The VPC territory includes 130 square miles (83,200 acres) in northwest Baltimore County. The framework for its approach to strategic and managed growth was established in The Plan for the Valleys, a nationally acclaimed land use study prepared by Wallace and McHarg in the early 1960s. Key tenets of the plan that still guide the organization’s work today include:
- Limit the provision of public water and sewer service
- Develop conservation zoning to protect agricultural land and rural areas
- Limit development on valley floors and steep slopes
- Provide for long-term viability of farming
- Facilitate and promote conservation easements
- Protect forests, streams and aquifers
The VPC maintains an office in the heart of Towson at 118 W. Pennsylvania Avenue, directly across of the old courthouse that now serves as the county executive and county council offices.
The VPC monitors the valleys — carefully watching over the existing and proposed land uses to ensure that the beautiful landscape and bountiful resources of the area are used in the most wise and efficient manner. You can help by keeping your eyes and ears open and letting us know of activities or proposals in the future that may need to be evaluated or addressed.
What does the Valleys Planning Council do?
The VPC works to maintain the integrity of the land use controls and environmental regulations that are in place, and when necessary, works to improve and enforce them.
A phrase often used to describe the work of the VPC is “serves as the eyes and ears of the valleys”. While it is true that the VPC staff, board and members monitor decisions and actions that affect land use in the valleys, the organization also has a broader, more basic function. VPC is a planning organization, and as such, is constantly evaluating the big picture and the integrated uses of the land. The work involves developing strategies to accommodate suitable uses while providing long-term protection for natural resources and agricultural land as well as preservation of rural aesthetics and quality of life factors. There are many decisions and actions taken by government agencies and individuals, that when looked at in isolation may appear innocuous or even beneficial, but when looked at holistically, do not make good sense. Things like widening local roads or bridges or adding an acceleration lane may make sense from the perspective of moving more traffic, but in the context of the rural valleys landscape, such a project is often counterproductive and inconsistent with land use regulations and preservation programs. The VPC is constantly evaluating local policies and decisions in this broader context and working to ensure that the good work that has been done to control growth is not unwittingly undone. Our work program generally includes:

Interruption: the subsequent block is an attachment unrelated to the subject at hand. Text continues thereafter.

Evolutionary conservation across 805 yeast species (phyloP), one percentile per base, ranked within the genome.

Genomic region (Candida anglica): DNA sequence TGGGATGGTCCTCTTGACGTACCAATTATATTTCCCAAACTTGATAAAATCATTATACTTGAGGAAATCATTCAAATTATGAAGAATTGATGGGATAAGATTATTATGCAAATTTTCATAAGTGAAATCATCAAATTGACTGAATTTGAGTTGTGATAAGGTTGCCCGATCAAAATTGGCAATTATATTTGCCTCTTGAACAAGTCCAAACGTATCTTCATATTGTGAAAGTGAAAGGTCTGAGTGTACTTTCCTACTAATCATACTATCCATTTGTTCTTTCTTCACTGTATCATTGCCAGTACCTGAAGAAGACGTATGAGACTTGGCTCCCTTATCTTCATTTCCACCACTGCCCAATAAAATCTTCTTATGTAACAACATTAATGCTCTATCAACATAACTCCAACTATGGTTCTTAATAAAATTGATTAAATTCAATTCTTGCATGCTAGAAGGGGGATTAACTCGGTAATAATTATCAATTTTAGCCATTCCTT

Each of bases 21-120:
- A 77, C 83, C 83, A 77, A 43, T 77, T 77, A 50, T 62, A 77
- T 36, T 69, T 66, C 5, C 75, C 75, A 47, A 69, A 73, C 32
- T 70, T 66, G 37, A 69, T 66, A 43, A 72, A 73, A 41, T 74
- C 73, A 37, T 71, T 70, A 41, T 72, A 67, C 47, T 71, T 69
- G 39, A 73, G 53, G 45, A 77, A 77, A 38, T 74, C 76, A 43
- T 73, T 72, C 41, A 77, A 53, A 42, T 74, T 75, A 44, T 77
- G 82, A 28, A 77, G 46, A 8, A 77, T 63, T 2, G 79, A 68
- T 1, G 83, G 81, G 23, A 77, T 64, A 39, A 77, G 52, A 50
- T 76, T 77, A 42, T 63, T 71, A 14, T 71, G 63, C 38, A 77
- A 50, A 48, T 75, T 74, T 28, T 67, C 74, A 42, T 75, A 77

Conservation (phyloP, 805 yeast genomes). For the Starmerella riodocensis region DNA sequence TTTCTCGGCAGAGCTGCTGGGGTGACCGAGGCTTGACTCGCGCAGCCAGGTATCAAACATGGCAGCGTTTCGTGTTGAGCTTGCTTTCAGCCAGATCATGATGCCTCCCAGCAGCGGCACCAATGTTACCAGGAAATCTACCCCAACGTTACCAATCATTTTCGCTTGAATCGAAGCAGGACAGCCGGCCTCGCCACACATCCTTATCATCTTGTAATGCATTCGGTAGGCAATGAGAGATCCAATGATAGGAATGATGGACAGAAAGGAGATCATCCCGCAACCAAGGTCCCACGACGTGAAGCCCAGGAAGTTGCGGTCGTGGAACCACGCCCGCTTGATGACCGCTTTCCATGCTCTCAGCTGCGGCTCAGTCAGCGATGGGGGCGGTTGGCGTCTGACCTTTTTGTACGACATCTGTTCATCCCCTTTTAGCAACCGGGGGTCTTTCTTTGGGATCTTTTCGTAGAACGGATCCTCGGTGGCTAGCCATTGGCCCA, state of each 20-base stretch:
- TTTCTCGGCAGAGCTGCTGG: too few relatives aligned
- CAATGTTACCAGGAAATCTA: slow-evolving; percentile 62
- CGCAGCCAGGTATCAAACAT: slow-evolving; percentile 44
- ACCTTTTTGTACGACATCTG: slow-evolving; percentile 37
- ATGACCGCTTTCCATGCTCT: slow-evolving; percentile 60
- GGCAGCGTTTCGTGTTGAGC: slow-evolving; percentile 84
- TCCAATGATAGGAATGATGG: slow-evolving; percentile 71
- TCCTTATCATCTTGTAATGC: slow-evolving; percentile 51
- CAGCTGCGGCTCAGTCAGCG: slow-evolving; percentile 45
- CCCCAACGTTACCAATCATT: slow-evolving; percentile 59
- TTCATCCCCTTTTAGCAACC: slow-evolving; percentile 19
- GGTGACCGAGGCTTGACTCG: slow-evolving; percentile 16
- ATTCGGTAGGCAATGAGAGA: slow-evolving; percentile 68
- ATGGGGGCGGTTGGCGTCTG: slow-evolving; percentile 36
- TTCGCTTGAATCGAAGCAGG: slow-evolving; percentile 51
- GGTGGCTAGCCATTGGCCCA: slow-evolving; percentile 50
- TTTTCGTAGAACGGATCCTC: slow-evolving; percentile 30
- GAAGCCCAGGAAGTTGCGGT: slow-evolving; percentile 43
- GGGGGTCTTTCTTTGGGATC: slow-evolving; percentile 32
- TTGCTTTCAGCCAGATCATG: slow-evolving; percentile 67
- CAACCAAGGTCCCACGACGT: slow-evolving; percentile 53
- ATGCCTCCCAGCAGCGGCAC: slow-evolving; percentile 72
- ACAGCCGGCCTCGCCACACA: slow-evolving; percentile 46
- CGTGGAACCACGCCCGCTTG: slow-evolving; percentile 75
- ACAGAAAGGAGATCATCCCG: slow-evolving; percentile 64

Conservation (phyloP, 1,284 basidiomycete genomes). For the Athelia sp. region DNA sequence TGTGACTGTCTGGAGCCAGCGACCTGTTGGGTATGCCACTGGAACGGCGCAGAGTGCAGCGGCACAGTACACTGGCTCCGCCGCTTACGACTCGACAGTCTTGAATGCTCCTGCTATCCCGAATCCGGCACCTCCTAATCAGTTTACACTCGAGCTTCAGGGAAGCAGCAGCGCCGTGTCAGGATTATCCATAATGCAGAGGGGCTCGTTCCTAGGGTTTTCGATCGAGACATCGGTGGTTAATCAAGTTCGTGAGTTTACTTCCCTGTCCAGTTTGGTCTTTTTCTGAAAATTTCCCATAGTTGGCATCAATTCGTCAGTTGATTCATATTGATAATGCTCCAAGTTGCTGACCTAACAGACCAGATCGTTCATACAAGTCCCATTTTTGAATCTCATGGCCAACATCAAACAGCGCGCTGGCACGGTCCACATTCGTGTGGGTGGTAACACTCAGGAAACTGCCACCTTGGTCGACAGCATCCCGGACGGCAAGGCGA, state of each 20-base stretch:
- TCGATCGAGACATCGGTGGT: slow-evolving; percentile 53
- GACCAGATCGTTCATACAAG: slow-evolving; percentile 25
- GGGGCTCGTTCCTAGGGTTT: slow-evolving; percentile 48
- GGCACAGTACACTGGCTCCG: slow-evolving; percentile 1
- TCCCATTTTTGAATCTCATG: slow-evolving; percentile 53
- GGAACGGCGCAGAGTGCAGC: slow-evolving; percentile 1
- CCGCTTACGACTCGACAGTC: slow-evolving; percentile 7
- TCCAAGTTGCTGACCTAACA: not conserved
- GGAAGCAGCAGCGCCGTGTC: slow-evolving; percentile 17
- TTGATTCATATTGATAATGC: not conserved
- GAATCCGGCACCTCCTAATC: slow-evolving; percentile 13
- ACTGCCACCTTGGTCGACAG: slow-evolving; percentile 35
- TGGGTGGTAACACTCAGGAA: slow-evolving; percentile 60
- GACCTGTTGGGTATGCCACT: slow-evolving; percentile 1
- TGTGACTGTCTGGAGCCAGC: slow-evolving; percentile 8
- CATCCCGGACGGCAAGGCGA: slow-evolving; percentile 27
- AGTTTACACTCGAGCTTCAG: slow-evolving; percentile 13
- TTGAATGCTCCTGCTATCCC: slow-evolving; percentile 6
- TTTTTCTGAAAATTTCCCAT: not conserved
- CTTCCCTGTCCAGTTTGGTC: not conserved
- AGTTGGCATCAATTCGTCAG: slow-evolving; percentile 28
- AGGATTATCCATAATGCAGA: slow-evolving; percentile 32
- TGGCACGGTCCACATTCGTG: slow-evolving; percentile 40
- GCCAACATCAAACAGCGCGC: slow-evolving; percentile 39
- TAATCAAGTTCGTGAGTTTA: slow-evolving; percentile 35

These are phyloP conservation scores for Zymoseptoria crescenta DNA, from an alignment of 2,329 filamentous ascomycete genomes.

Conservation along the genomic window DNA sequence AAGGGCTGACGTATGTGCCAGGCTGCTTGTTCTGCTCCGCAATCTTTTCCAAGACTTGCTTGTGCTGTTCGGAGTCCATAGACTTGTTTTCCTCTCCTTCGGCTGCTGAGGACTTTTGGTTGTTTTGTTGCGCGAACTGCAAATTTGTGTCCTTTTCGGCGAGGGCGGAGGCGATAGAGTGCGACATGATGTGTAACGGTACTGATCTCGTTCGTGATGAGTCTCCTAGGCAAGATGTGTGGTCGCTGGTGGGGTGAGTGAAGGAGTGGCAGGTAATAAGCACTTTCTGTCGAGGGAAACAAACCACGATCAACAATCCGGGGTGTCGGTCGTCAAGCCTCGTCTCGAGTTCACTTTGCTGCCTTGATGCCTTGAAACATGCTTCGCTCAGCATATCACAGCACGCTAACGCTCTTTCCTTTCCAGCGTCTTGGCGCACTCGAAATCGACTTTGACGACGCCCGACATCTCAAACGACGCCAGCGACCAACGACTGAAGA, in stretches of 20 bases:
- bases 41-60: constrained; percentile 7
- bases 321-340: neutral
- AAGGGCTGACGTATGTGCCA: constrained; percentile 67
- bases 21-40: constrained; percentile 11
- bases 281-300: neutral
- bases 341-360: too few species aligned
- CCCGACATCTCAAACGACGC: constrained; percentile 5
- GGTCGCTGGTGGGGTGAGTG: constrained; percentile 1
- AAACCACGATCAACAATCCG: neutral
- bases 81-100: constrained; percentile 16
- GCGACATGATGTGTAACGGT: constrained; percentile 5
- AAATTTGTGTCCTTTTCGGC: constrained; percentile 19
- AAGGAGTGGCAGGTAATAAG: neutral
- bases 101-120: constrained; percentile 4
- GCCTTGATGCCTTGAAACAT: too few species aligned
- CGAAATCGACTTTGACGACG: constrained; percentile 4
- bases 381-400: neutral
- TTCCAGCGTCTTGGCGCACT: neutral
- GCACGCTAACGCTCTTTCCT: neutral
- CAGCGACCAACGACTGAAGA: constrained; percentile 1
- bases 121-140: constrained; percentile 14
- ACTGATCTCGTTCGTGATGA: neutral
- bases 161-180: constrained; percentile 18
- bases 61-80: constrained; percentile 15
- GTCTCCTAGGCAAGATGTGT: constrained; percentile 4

- Preparing targeted studies on land use issues important to the valleys (e.g., the Rural Roads study);
- Participating in specific planning initiatives at various scales (e.g., the plan for the reuse of the Rosewood campus, small watershed action plans, and development of the 10-year county Master Plan);
- Monitoring development and enforcement activities and taking appropriate actions as needed;
- Supporting or opposing specific issues filed for a zoning change during the Comprehensive Zoning Map Process (CZMP)
- Monitoring county and state legislation and participating as appropriate;
- Keeping the VPC membership informed of opportunities for incentives such as easements and tax credits;
- Serving as a resource for members of the community who have questions or concerns about land use in their community.
The VPC territory is 130 square miles (83,200 acres) in the northwest quadrant of the county. The boundary stretches east and west from Rt. 30 to I-83, and stretches north to south from the Beltway to the Prettyboy Reservoir.
Conserving open space; protecting Baltimore County’s agricultural, natural, historic and scenic resources; and working to promote a balanced and rational use of the land for the benefit of present and future generations.
The VPC is a membership organization and takes in annual dues to supplement it’s operating budget. While the geographic scope of the council’s work is limited to Baltimore county, studies and legal precedents often have a county-wide (or wider) impact. The VPC has been at the forefront of land use planning and preservation for more than four decades.